Ceramic barrier 12 is securely affixed by suitable means such as bonding to the inner wall 56 of the cylindrical inner rubber tube 20 between positive electrode 16 and negative electrode 18. Ceramic barrier 12 is designed such that the frequency spectrum of the radiated seismic pulse is matched to requirements for relatively long range seismic progation. In particular, the borehole transducer housing 30 must generate a relatively long time duration discharge pulse to produce the desired seismic signal frequency spectrum.
The aperture channel 14 which connects each region of bulk liquid electrolyte 22a and 22b forms the initial arc zone in the process of the electrical discharge pulse. As the pulse discharge progresses with time, the arc zone is enlarged by electrolyte vaporization and pressure expansion of the arc zone. The electrical resistance of the aperture channel 14 determines the energy density developed in the electrolyte 15 and 22 and, hence, the rate of vaporization. The aperture geometry not only controls the rate of vaporization but also controls the time duration of the pressure pulse generated in electrolyte filament 15 and therefore influences the frequency spectrum of the radiated acoustic pulse.
The resistance of the exponentially flare shaped aperture 14 of the instant invention exhibits a resistance that is much greater than that of conically flared apertures having the same throat 14a and exit 14b orifice diameters.
A numerical example of the invention consists of a 500-joule energy storage level and a discharge time constant which limits the radiated seismic frequency spectrum to the decade range of 100-1000 Hz. The peak energy of the electric discharge pulse occurs at an elapsed time of approximately 160 microseconds after initiating the discharge and the energy discharge event is essentially complete after 425 microseconds. Of the initial 500 joules of stored electrical energy released in the spark discharge, approximately 85 joules is dissipated in vaporizing the liquid electrolyte which produces a steam bubble in the liquid electrolyte at 14a. The expansion velocity of this bubble is a relatively insensitive function of the energy dissipation rate in the electrolyte. Because of charging current efficiency factors, when the transducer is operated at a repetition rate of one pulse discharge per second, the source transducer will require an average downhole operating power of 1000 watts.
The transducer device 10 is relatively large in order to contain the necessary energy storage capacitor and the probe construction is compatible with the relatively high voltage required for efficient spark discharge operation (10,000 volts). The dimensional scale of the electrolyte chamber 45 in the invention are 2 inches in diameter and 8 inches in length. The entire downhole transducer is in the range of 15-20 feet in length in order to contain the energy storage capacitor (not shown) and other operating functions including the fluid coupling expansion boot 24 to facilitate operation in fluid-free boreholes.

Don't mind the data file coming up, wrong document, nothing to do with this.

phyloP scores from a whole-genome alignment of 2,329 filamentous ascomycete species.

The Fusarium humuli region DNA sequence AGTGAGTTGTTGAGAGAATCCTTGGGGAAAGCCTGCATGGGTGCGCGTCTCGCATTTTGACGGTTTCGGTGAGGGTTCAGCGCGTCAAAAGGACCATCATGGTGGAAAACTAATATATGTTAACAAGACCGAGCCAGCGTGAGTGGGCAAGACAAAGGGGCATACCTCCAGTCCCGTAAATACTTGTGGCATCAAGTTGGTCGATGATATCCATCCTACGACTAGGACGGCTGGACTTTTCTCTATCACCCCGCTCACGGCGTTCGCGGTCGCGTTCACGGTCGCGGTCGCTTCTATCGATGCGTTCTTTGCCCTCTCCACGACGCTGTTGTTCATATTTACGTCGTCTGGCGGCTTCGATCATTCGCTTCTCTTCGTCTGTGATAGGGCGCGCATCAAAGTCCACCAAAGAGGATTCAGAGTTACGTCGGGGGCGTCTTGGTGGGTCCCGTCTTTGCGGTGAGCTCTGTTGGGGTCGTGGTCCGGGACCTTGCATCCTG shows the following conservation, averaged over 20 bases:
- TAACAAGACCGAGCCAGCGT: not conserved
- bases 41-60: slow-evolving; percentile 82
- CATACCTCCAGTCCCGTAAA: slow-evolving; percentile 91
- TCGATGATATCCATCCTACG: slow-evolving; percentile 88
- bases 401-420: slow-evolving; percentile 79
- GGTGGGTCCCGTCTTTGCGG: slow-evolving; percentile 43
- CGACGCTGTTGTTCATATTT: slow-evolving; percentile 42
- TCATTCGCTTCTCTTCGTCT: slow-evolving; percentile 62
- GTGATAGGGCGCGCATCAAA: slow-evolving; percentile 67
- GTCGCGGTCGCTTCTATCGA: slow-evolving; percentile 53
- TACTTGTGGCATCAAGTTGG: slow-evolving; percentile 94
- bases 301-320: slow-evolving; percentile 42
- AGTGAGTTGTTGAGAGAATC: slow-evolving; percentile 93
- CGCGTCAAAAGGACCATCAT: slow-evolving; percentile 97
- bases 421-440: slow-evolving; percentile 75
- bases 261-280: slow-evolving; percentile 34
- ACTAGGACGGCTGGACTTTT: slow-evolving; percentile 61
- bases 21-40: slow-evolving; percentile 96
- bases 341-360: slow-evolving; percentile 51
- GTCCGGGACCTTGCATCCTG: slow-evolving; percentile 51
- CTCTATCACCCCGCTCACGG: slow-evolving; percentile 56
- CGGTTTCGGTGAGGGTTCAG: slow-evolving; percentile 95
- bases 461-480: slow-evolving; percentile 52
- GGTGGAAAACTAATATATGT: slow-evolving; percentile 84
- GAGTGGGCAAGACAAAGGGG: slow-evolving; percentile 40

The need for venting gas 38 in the invention is determined electronically by sensing the conductivity between the positive electrode 16 and the gas vent electrode 52. As is shown in FIG. 1, the outer expandable rubber boot 24 has been expanded out against borehole wall 42 by hydraulic fluid 40 under pressure, and the transducer 10 has been in operation long enough for a small amount of gas 38 to collect at the top 46 of the electrolyte chamber 45. This gas 38 is shown in the process of venting out through the solenoid valve 50 and into the borehole 44.
At the beginning of a normal sequence of operation, the solenoid valve 50 is closed; the outer expandable rubber boot 24 is in the retracted position (as shown by dotted lines 43 in FIG. 1); and the electrolyte 22 level when the chamber 45 is filled, is at or above the sensing level defined by the interface 58 between the teflon sleeve 54 and the level sensing metal electrode (gas vent electrode) 52. With the electrolyte 22 contacting the level sensing electrode 52, the electrical resistance between "A" and "B" is low. This low resistance is detected by an electronic control circuit (not shown) which keeps the solenoid valve 50 closed.
During normal sequence of operation the outer expandable boot 24 is expanded against borehole wall 42 by hydraulic fluid 40 under pressure. This outward expansion of outer boot 24 also places the electrolyte 22 under pressure since the inner rubber tube 20 is flexible. The transducer 10 is operated by applying a high voltage source between point "A" and the probe housing 30. The result is an electric arc and gas bubble formation at the ceramic barrier 12.
The portion of the resulting gas 38 which does not go back into solution with the electrolyte 22 rises to the top 46 of the chamber 45 and accumulates as shown in FIG. 1. After a predetermined number of spark discharges, the electronic control circuit checks the resistance between point "A" and "B". If the electrolyte 22 is not contacting the level sensing or gas vent electrode 52 due to the accumulated gas 38, the resistance is high; and the control circuit opens solenoid valve 50. The teflon sleeve 54 provides a non-wetting surface which prevents the accumulation of a conductive film of electrolyte 22 on the inner surface of the channel 36. Since the electrolyte 22 and gas 38 are under pressure from the hydraulic fluid 40, the gas 38 is quickly vented through gas vent ports 37, gas vent channel 36, tube 48, and solenoid valve 50 into the borehole 44.
When the gas 38 has been vented and the electrolyte 22 again contacts the level sensing or gas vent electrode 52, the control circuit closes solenoid 50. This completes the venting sequence.
Even though a large amount of gas 38 may be vented over a period of time, the electrolyte 22 is not greatly depleted since small liquid volumes are converted into relatively large gas volumes. Eventually the wall of inner rubber tube 20 will be squeezed inward slightly. However, the addition of electrolyte 22 via plug 60 through channel 61 into chamber 45 during the next maintenance procedure brings the wall of inner tube 20 back to normal position.
A large coil of plastic or nylon tubing 48 exists between the level sensing/gas vent electrode 52 and solenoid valve 50. This provides a high electrical resistance path between the electrolyte 20 and the solenoid valve 50 which is in direct contact with the probe housing 30. Even if electrolyte 22 droplets accumulate in tube 48, the resistance remains sufficiently high so that normal operation is not affected. In normal practice, tube 48 will usually be filled with gas 38 or droplets or short sections of electrolyte 22 interspersed by gas 38.
While the invention has been described in connection with the preferred embodiment, it is not intended to limit the invention to the particular forms set forth, but, on the contrary, it is intended to cover alternatives, modifications, and equivalents as may be included within the spirit and scope of the invention as defined by the appended claims.